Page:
Few Kubrick films have been well, or even usefully reviewed on their original release (Philip Strick's notice of 2001 in Sight & Sound is an honourable exception) because they need a couple of viewings to percolate. Coming after the controversial, futurist A Clockwork Orange, which has many similarities in its plot arc with Barry Lyndon, the 'new Kubrick' seemed tame in its retreat to history, to proper buttons on uniforms, to beautiful still lives and a respectable, little-read classic source. It remains the least-seen of his major works, but its stock is rising - and it may yet come to be classed as the most rewarding of Kubrick's films. Scorsese has called it: "one of the most emotional films I have ever seen".

Kubrick certainly put his stamp on the material. Thackeray's Europe is marked by bloody, corrupt politics, but Kubrick has no room for terrorist strikes against Irish landlords or German princes commissioning the murders of inconstant female dependents, or even Barry's self-serving term as a Member of Parliament. Thackeray's Barry yarns non-stop in the manner of George MacDonald Fraser's Flashman; O'Neal's Barry is reticent, and only tells stories to his son, most affectingly on the boy's deathbed. For the novelist, the duels are divertissements, opportunities for Barry to misrepresent himself as a fine fellow; Kubrick depicts a series of ritual conflicts, which the hero loses even if he happens to win. Barry's adventures in life start with the death of his father in a duel (in the novel, he drops dead at the races), and his wanderings begin when he prevails in a fake duel with Captain Quin (Leonard Rossiter), his rival for his cousin, and has to flee Ireland. Enlisted in the British army, he fights bare-knuckled with a huge bruiser (Pat Roach). Then, in alliance with the Chevalier (Patrick Magee), he collects gambling debts with a sword. His chastisement of the shrill Bullingdon prompts a campaign of insolence that escalates into a horrific beating administered in public on slippery wood floors, a scene that snaps cinematographer John Alcott out of poised, perfect, tracking shots into a flurry of ugly, close, handheld work. Last is the irony-laden duel with Bullingdon, as a good turn earns Barry a crippling reward. Dialogue exchanges, with a bespectacled highwayman or a canny German officer, are similarly cut-and-thrust, and tend to find Barry the loser.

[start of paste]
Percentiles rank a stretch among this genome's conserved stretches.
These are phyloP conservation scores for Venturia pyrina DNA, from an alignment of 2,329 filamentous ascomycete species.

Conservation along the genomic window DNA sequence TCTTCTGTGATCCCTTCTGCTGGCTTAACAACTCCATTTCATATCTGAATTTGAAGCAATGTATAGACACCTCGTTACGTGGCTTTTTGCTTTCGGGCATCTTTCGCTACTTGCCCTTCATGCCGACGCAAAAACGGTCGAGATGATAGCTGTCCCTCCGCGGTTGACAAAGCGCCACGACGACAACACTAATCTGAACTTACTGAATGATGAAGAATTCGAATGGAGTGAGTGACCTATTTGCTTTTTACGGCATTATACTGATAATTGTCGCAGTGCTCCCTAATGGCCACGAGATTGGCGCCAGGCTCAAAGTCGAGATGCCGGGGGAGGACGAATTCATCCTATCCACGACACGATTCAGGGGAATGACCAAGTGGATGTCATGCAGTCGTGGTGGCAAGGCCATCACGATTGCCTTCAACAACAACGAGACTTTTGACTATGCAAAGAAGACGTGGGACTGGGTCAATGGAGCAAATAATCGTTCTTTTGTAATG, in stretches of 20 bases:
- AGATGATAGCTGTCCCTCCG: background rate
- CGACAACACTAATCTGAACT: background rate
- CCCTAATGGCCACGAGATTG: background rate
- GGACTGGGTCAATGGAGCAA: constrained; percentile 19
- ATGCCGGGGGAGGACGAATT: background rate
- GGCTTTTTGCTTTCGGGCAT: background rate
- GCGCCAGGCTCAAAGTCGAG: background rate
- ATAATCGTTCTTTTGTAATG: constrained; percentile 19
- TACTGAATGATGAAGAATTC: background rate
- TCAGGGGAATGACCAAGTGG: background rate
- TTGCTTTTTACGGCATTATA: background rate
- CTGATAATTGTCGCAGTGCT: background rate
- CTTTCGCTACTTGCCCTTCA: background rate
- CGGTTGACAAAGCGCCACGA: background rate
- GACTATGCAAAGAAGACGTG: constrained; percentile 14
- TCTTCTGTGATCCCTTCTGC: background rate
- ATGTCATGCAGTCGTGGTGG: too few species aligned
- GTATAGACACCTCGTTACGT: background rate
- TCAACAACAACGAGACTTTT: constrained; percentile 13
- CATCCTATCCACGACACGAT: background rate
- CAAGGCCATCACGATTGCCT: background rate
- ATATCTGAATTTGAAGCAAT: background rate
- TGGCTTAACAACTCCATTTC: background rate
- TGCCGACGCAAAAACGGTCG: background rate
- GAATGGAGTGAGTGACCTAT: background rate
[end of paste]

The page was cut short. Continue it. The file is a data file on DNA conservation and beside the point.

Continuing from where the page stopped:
Throughout the mesmeric length of the film, Michael Hordern's narration is a constant presence, at once soothing and peppery. (Hordern's tone of voice and precise, novelistic suggestiveness are the model for the near-identical manner adopted recently by John Hurt as the narrator of Dogville and Perfume.) Writing his screenplay without a credited novelist to assist him, Kubrick simply tweaks sentences from Thackeray so that Barry's self-exposing asides become the objective, mildly regretful observations of, basically, God. A note about a soldier's widow who is, like nearby towns, "taken and retaken several times" during a campaign is self-justifying waffle in Barry's mouth, but coming from Hordern, a more authoritative voice even than the carping Fitz-Boodle, it is a mean-spirited writing-off of a minor character.

Even the celebrated epilogue is a lift from an early passage in the novel in which Barry smugly assesses the troubled times of ancestors whose errors he is about to repeat. Here, despite his reputed misanthropy, Kubrick is diffident and generous where Thackeray was merciless and unforgiving: "It was in the reign of George III that the aforesaid personages lived and quarrelled; good or bad, handsome or ugly, rich or poor, they are all equal now."

'Barry Lyndon' is screening in an extended run as part of the Stanley Kubrick retrospective at the BFI Southbank, and will then tour selected cinemas nationwide

Last Updated: 10 Feb 2012